The spy balloon’s flight over U.S. territory was a very public display of China’s intelligence gathering, but the Chinese government has for decades been conducting a much less visible and possibly more damaging campaign to steal American trade secrets and intellectual property. While weapons and military equipment have always been a focus — Chinese agents and civilians have been implicated in the theft or illicit transfer of various military technologies, including those related to radar, fighter jets, submarines and weapons systems — China’s espionage expanded in the 1980s and beyond to also target commercial technologies as diverse as pesticides, rice seeds, robotic cars and wind turbines.
Although China publicly denies engaging in economic espionage, Chinese officials will indirectly acknowledge behind closed doors that the theft of intellectual property from overseas is state policy. James Lewis, a former diplomat now at the Center for Strategic and International Studies in Washington, recalls participating in a meeting in 2014 or so at which Chinese and American government representatives, including an officer from the People’s Liberation Army, discussed the subject. “An assistant secretary from the U.S. Department of Defense was explaining: Look, spying is OK — we spy, you spy, everybody spies, but it’s for political and military purposes,” Lewis recounted for me. “It’s for national security. What we object to is your economic espionage. And a senior P.L.A. colonel said: Well, wait. We don’t draw the line between national security and economic espionage the way you do. Anything that builds our economy is good for our national security.” The U.S. government’s response increasingly appears to be a mirror image of the Chinese perspective: In the view of U.S. officials, the threat posed to America’s economic interests by Chinese espionage is a threat to American national security.
Like China’s economy, the spying carried out on its behalf is directed by the Chinese state. The Ministry of State Security, or M.S.S., which is responsible for gathering foreign intelligence, is tasked with collecting information in technologies that the Chinese government wants to build up. The current focus, according to U.S. counterintelligence experts, aligns with the “Made in China 2025” initiative announced in 2015. This industrial plan seeks to make China the world’s top manufacturer in 10 areas, including robotics, artificial intelligence, new synthetic materials and aerospace. In the words of one former U.S. national security official, the plan is a “road map for theft.”
The Chinese government relies not only on its intelligence services but also on businesses, institutions and individuals to gather proprietary information. A 2019 report from the U.S.-China Economic and Security Review Commission, a congressional committee, lists the myriad ways in which Chinese companies, often backed by their government, help transfer strategic know-how from the United States to China. The maneuvers range from seemingly benign (acquiring American firms with access to key intellectual property) to notoriously coercive (compelling American companies to form joint ventures with Chinese firms and share trade secrets with them in return for access to the Chinese market) to outright theft. Cyberattacks have become an increasingly common tactic because they can’t always be linked directly to the Chinese government. Over the past few years, however, federal agents and cybersecurity experts in the U.S. have identified the digital footprints left along the trails of these attacks — malware and I.P. addresses among them — and traced this evidence back to specific groups of hackers with proven ties to the Chinese government.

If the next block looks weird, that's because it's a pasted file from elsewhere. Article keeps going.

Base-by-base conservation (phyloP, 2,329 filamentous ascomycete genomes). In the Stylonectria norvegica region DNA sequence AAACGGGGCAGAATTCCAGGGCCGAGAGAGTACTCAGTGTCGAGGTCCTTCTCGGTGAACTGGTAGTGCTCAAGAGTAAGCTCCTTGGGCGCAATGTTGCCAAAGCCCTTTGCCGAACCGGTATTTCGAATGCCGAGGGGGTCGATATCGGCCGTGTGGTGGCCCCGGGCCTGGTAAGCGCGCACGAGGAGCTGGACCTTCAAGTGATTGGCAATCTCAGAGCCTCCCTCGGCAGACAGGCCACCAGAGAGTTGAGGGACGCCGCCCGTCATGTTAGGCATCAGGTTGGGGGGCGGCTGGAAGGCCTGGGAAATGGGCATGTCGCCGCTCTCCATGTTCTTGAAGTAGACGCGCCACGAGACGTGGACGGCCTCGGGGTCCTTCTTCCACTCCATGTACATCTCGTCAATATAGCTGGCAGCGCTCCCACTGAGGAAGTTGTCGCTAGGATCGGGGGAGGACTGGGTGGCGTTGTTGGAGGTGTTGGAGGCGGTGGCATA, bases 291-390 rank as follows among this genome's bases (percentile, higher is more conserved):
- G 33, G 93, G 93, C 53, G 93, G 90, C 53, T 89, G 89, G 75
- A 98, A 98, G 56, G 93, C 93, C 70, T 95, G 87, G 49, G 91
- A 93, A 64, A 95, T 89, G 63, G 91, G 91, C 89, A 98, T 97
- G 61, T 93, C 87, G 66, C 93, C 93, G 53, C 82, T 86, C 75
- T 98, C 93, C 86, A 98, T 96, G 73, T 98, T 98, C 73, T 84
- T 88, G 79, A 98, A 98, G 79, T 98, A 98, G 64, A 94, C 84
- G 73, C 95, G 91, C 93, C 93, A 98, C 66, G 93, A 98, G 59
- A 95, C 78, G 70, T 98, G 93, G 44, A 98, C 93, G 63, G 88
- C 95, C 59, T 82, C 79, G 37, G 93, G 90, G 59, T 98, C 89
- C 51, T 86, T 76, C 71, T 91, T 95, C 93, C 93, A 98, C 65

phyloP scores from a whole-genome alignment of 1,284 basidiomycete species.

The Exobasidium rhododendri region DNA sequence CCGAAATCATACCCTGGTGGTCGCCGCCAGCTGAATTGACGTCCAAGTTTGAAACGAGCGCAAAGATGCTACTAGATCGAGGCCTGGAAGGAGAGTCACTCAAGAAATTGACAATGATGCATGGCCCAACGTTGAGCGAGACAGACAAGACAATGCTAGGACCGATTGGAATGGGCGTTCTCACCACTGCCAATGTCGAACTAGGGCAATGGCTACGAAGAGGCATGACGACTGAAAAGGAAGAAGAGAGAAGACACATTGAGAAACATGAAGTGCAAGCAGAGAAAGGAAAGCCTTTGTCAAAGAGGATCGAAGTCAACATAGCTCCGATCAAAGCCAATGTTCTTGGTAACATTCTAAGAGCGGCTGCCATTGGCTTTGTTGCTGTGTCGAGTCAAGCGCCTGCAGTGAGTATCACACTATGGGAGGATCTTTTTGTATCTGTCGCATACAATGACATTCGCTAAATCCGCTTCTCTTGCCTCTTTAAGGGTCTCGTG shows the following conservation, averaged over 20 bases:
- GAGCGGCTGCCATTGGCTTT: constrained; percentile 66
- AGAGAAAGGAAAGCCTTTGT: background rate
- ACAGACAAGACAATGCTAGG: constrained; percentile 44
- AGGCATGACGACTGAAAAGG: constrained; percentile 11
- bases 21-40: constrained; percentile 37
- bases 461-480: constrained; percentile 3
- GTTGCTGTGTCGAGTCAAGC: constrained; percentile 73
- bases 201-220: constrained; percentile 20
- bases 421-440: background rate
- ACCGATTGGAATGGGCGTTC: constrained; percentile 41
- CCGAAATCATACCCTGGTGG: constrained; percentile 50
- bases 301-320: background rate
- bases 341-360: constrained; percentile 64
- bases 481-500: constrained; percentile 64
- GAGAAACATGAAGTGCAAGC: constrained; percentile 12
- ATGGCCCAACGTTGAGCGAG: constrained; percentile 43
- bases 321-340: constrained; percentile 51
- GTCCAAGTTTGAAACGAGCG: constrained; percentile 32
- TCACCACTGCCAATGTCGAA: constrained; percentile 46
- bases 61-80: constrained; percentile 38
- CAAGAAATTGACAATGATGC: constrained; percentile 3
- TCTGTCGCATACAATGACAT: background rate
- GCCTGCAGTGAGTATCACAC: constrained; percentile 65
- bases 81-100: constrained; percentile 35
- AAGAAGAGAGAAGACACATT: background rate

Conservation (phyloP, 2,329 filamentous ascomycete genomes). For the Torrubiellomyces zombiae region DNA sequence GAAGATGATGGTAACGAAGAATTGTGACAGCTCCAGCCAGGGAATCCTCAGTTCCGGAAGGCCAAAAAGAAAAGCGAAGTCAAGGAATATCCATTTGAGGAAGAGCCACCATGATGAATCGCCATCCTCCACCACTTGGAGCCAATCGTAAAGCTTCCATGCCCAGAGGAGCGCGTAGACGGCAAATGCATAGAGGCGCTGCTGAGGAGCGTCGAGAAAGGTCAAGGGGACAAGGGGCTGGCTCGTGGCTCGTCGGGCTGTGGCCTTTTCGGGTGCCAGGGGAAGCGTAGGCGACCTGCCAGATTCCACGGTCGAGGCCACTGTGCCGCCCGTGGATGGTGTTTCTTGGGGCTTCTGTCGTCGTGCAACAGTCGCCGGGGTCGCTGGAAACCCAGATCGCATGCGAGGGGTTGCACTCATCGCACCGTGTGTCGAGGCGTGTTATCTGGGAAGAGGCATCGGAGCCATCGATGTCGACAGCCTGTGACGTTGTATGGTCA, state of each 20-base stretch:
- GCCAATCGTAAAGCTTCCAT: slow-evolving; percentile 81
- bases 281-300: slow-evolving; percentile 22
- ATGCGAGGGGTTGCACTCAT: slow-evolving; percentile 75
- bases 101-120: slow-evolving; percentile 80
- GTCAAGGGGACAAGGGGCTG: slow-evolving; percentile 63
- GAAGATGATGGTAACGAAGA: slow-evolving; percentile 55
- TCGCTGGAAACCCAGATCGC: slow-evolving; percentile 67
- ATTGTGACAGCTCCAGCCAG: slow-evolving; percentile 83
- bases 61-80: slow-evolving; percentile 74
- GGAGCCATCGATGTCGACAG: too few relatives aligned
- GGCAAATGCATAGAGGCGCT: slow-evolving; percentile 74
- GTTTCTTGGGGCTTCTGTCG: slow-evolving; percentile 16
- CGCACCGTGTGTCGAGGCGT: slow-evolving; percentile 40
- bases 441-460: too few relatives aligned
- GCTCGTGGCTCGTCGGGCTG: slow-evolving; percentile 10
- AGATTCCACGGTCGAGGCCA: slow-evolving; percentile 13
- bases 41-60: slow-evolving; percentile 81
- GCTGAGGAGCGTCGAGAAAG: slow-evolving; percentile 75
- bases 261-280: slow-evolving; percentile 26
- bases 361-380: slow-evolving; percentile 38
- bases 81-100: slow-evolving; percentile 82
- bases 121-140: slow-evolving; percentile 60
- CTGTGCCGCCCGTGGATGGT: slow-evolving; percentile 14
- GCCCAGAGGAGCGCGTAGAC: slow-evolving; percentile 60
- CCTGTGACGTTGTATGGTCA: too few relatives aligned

Perhaps most unsettling is the way China has sought to exploit the huge numbers of people of Chinese origin who have settled in the West. The Ministry of State Security, along with other Chinese government-backed organizations, spends considerable effort recruiting spies from this diaspora. Chinese students and faculty members at American universities are a major target, as are employees at American corporations. The Chinese leadership “made the declaration early on that all Chinese belong to China, no matter what country they were born or living” in, James Gaylord, a retired counterintelligence agent with the F.B.I., told me. “They started making appeals to Chinese Americans saying there’s no conflict between you being American and sharing information with us. We’re not a threat. We just want to be able to compete and make the Chinese people proud. You’re Chinese, and therefore you must want to see the Chinese nation prosper.”
Stripped of its context and underlying intent, that message can carry a powerful resonance for Chinese Americans and expatriates keen to contribute to nation-building back home. Not all can foresee that their willingness to help China could lead them to break American laws. An even more troubling consequence of China’s exploitation of people it regards as Chinese is that it can lead to the undue scrutiny of employees in American industry and academia, subjecting them to unfair suspicions of disloyalty toward the United States.
Hua didn’t regard his visit to China to share his technical expertise as extraordinary in any way. Many scientists and engineers of Chinese origin in the United States are invited to China to give presentations about their fields. Hua couldn’t have known that his trip to Nanjing would prove to be the start of a series of events that would end up giving the U.S. government an unprecedented look inside China’s widespread and tireless campaign of economic espionage targeting the United States, culminating in the first-ever conviction of a Chinese intelligence official on American soil.